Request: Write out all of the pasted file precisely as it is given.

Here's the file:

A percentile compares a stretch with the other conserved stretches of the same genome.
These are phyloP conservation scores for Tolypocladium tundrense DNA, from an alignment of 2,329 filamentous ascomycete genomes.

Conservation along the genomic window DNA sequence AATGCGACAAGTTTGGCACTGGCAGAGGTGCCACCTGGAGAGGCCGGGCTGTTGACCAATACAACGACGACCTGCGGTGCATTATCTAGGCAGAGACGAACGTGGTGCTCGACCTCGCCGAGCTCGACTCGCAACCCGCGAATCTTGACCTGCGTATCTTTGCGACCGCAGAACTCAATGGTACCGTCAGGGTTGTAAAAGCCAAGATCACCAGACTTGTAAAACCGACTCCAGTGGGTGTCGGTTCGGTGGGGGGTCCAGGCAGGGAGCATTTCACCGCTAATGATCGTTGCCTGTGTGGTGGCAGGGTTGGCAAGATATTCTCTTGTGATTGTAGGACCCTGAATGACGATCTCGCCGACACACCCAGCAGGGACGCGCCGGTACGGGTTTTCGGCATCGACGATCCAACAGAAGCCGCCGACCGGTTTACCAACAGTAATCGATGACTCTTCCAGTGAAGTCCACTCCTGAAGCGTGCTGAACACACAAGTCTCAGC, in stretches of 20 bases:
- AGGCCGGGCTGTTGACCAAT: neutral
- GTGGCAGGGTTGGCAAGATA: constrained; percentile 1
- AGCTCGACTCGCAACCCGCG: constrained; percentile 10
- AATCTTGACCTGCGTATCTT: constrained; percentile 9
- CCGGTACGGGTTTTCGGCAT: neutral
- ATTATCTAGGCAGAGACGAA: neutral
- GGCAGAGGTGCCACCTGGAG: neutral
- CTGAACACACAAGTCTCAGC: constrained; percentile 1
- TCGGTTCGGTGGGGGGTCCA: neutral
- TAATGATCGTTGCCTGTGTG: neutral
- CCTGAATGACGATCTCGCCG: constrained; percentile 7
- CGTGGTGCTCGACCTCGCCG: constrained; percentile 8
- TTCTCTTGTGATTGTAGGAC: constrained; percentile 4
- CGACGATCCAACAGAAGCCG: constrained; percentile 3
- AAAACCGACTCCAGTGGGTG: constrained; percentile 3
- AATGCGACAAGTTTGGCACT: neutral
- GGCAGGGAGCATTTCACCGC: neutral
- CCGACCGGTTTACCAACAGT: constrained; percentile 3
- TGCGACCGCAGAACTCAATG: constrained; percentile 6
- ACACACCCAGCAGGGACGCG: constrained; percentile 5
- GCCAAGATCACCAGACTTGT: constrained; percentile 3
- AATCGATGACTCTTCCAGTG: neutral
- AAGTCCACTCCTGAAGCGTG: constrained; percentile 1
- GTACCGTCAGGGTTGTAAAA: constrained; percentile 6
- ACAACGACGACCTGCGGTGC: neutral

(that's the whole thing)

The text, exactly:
A percentile compares a stretch with the other conserved stretches of the same genome.
These are phyloP conservation scores for Tolypocladium tundrense DNA, from an alignment of 2,329 filamentous ascomycete genomes.

Conservation along the genomic window DNA sequence AATGCGACAAGTTTGGCACTGGCAGAGGTGCCACCTGGAGAGGCCGGGCTGTTGACCAATACAACGACGACCTGCGGTGCATTATCTAGGCAGAGACGAACGTGGTGCTCGACCTCGCCGAGCTCGACTCGCAACCCGCGAATCTTGACCTGCGTATCTTTGCGACCGCAGAACTCAATGGTACCGTCAGGGTTGTAAAAGCCAAGATCACCAGACTTGTAAAACCGACTCCAGTGGGTGTCGGTTCGGTGGGGGGTCCAGGCAGGGAGCATTTCACCGCTAATGATCGTTGCCTGTGTGGTGGCAGGGTTGGCAAGATATTCTCTTGTGATTGTAGGACCCTGAATGACGATCTCGCCGACACACCCAGCAGGGACGCGCCGGTACGGGTTTTCGGCATCGACGATCCAACAGAAGCCGCCGACCGGTTTACCAACAGTAATCGATGACTCTTCCAGTGAAGTCCACTCCTGAAGCGTGCTGAACACACAAGTCTCAGC, in stretches of 20 bases:
- AGGCCGGGCTGTTGACCAAT: neutral
- GTGGCAGGGTTGGCAAGATA: constrained; percentile 1
- AGCTCGACTCGCAACCCGCG: constrained; percentile 10
- AATCTTGACCTGCGTATCTT: constrained; percentile 9
- CCGGTACGGGTTTTCGGCAT: neutral
- ATTATCTAGGCAGAGACGAA: neutral
- GGCAGAGGTGCCACCTGGAG: neutral
- CTGAACACACAAGTCTCAGC: constrained; percentile 1
- TCGGTTCGGTGGGGGGTCCA: neutral
- TAATGATCGTTGCCTGTGTG: neutral
- CCTGAATGACGATCTCGCCG: constrained; percentile 7
- CGTGGTGCTCGACCTCGCCG: constrained; percentile 8
- TTCTCTTGTGATTGTAGGAC: constrained; percentile 4
- CGACGATCCAACAGAAGCCG: constrained; percentile 3
- AAAACCGACTCCAGTGGGTG: constrained; percentile 3
- AATGCGACAAGTTTGGCACT: neutral
- GGCAGGGAGCATTTCACCGC: neutral
- CCGACCGGTTTACCAACAGT: constrained; percentile 3
- TGCGACCGCAGAACTCAATG: constrained; percentile 6
- ACACACCCAGCAGGGACGCG: constrained; percentile 5
- GCCAAGATCACCAGACTTGT: constrained; percentile 3
- AATCGATGACTCTTCCAGTG: neutral
- AAGTCCACTCCTGAAGCGTG: constrained; percentile 1
- GTACCGTCAGGGTTGTAAAA: constrained; percentile 6
- ACAACGACGACCTGCGGTGC: neutral